According to the Pet Food Manufacturing Industry there are approximately 21 million domestic animals (excluding fish) currently sharing our homes and therefore our lives, love and obvious affections. This means that, roughly speaking, half of all UK households now have a pet of some kind.
The pet economy is presently worth a vast £6billion a year, with owners spending huge sums on grooming, holidays and accessories etc. This includes vets’ fees, which recent reports show are currently an average of £810 per treatment. According to the latest figures, a simple fracture can be eye wateringly expensive, and with post-operative care, drugs and other therapies all hiking up the bill, you can easily expect a total bill of £8,000 plus. Mark Shepherd, General Insurance Manager at the ABI, agrees "The cost of getting quality veterinary treatment can quickly run into thousands of pounds, particularly with a greater range of medical treatments now available.”
In the last year alone, insurers received and paid out more claims than ever before, totalling a record £657 million. The average cost of a claim now tops £700, which is nearly three times a typical premium. According to the ABI £1.8 million is paid out in pet insurance claims every day, just in the UK alone.
Unlike us humans, there’s no National Health Service for animals, but they can just as easily suffer illness or injury at any time. Why is it then that only 50% of pet owners currently insure their beloved Fido (or Tiddles)? Inevitably, it means that many of us are landed with huge unexpected bills or worse, a terrible dilemma. There are institutions and charities that can help, but this kind of assistance is not available to everyone. The PDSA is an example of one that will provide treatment if the owners are in receipt of certain benefits, but only if they live within the catchment area of a local branch, etc etc.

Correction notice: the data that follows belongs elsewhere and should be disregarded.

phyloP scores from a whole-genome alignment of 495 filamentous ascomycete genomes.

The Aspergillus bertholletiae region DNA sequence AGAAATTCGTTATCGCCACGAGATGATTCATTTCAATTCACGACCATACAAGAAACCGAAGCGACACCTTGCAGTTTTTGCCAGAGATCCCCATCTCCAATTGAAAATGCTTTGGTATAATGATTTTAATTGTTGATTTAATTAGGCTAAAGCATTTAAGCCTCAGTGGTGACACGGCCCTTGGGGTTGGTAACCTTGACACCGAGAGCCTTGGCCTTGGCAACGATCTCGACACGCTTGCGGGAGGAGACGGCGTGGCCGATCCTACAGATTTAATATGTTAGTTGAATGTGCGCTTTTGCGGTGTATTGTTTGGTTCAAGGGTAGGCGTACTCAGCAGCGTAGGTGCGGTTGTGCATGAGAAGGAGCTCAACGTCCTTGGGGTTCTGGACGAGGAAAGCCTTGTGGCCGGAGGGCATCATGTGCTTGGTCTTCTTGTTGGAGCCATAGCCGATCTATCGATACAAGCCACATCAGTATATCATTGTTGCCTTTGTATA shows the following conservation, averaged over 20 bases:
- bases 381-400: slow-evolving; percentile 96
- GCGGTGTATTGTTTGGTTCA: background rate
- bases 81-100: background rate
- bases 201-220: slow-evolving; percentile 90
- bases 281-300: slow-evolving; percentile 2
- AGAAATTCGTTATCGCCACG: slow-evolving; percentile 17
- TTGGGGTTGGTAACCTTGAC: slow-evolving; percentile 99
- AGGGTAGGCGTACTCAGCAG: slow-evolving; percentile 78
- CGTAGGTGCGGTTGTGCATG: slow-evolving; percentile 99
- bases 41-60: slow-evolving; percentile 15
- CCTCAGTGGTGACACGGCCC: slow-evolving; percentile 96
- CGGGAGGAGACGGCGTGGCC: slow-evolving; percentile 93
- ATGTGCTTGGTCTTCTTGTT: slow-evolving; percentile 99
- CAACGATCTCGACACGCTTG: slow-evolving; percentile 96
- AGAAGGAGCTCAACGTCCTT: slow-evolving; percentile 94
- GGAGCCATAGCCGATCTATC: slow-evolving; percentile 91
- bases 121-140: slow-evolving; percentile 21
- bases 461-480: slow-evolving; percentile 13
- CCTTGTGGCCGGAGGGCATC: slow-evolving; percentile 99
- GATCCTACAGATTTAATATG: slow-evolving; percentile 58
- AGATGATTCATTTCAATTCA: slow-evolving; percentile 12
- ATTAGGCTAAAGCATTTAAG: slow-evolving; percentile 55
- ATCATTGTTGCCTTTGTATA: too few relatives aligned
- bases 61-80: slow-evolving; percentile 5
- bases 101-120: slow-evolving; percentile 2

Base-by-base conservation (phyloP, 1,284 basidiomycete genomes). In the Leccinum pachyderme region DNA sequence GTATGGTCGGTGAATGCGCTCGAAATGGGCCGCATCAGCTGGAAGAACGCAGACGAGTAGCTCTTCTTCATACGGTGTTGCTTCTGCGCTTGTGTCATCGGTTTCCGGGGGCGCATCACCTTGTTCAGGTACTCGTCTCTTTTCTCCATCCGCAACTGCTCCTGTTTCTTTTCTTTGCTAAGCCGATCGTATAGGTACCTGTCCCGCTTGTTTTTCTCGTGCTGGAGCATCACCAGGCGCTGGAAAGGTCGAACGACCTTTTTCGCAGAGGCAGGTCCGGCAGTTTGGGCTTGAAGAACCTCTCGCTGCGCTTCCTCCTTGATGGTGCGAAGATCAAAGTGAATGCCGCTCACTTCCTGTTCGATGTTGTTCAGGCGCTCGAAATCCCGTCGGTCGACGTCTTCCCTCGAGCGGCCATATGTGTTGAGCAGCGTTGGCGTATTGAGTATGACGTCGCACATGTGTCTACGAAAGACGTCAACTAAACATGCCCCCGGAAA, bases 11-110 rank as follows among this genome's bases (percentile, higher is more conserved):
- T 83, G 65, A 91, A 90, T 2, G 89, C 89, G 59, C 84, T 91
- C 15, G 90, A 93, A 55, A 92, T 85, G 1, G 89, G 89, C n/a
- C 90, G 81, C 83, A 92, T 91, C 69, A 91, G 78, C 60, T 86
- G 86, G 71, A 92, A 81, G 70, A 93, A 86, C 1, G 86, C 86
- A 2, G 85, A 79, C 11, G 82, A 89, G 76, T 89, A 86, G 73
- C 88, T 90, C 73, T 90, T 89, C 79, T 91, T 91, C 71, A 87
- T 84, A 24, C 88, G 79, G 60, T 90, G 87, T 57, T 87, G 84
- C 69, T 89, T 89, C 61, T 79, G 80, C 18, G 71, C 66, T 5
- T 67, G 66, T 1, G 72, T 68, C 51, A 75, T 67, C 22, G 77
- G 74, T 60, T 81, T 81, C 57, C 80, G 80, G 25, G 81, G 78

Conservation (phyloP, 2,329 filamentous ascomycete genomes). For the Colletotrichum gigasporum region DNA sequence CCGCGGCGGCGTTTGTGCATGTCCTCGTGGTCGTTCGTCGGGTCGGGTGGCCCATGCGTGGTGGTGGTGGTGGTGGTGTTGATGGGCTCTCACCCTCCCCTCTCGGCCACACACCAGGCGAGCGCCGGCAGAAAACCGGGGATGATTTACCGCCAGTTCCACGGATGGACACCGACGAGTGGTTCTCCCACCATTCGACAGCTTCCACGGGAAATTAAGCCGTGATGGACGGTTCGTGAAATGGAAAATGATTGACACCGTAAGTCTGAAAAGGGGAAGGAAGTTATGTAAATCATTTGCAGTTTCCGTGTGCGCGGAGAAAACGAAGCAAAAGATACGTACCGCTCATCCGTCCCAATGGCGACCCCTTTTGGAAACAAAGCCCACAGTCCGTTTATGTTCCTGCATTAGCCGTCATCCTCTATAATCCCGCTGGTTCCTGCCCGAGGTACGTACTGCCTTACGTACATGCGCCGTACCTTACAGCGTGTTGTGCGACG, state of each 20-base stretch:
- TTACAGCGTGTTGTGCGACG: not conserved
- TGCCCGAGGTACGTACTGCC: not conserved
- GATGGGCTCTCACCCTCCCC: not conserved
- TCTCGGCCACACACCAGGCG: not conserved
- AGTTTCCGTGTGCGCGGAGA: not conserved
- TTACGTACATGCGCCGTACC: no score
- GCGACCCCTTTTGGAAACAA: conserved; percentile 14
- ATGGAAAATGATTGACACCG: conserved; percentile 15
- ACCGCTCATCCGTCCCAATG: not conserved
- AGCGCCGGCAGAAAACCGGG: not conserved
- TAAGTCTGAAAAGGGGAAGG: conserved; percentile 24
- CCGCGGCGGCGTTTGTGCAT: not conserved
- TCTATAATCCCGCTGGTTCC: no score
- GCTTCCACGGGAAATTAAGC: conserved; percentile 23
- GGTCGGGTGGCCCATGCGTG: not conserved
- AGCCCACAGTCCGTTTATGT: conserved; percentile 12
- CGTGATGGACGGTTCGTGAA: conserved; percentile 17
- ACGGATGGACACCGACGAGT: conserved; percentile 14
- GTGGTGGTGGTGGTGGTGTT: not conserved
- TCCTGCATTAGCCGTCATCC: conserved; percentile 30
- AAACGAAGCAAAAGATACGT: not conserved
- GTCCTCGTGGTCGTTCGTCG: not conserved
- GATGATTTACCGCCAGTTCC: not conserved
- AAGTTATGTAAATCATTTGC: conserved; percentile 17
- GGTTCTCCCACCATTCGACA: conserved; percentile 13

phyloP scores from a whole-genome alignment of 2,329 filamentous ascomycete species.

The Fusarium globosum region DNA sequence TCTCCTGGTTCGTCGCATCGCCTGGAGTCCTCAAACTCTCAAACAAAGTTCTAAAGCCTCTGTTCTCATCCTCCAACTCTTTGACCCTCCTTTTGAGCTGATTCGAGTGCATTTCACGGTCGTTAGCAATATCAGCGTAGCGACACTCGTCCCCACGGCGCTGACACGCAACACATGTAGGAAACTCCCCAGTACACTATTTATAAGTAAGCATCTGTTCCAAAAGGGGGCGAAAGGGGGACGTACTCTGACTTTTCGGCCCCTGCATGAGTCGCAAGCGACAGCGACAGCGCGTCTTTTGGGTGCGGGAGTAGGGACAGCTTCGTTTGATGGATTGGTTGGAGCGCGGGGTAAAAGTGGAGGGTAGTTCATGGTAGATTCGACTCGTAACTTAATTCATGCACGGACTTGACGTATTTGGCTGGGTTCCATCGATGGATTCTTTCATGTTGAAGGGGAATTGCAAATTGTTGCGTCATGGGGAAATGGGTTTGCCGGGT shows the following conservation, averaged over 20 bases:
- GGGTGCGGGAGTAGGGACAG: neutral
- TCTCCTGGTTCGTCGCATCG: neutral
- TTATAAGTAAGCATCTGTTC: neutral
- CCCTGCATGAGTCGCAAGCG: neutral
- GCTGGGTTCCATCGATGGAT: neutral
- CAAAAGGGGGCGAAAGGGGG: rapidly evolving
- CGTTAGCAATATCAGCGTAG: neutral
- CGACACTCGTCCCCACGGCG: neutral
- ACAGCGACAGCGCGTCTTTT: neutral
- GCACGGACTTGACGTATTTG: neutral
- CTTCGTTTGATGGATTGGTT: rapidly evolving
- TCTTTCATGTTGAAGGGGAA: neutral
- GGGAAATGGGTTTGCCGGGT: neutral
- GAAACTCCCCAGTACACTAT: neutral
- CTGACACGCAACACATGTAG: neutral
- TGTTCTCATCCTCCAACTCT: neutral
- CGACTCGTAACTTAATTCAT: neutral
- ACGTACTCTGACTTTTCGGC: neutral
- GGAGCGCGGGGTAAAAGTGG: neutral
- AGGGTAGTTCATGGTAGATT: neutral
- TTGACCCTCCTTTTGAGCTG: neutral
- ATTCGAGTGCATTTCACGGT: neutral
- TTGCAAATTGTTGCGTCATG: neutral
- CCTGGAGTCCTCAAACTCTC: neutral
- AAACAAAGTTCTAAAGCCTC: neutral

So why is it that covering our furry, scaly or feathery friends is not considered a priority compared to an x-box or a 42” flat screen when clearly, the latter can be considerably cheaper than a vet’s bill?
Maybe it’s not fair to single out dogs but, generally, they are susceptible to (and capable of causing) some of the largest bills. Owners think nothing of sending their pooch to the parlour for a pampering session, but baulk at the idea of insurance?
Since the 6th April this year, microchipping has become compulsory in all canines, with owners facing a potential £500 fine for non-compliance. All too frequently, vicious (and sometimes fatal) dog attacks feature in the news; the RSPCA are also reporting a disturbing rise in the cases of animal ill-treatment. As an antidote to this worrying trend, perhaps the time has come for compulsory insurance (starting with dogs), at even the most basic, third party liability level? This would hopefully be enough to deter ownership in the less than responsible.
Like uninsured and neglected vehicles, dogs can inflict untold damage to innocent bystanders, both 2 and 4 legged. Although prosecution, fines and bans are now common place, they offer little in the way of recourse to injured parties. There is, of course, the option of a private prosecution but, assuming the aggressor’s owner has the means to compensate, a legal case could take months or even years to settle, whilst treatment cannot be delayed.
If the Government can enforce microchipping, it can surely use the same might to impose insurance can it not? A happy by product of this stance would almost certainly be an increase in ‘caveat emptor’ (buyer beware), as insurers would no doubt refuse to cover animals purchased from illegal puppy farms (often blighted with complicated health problems), or unlicensed importers.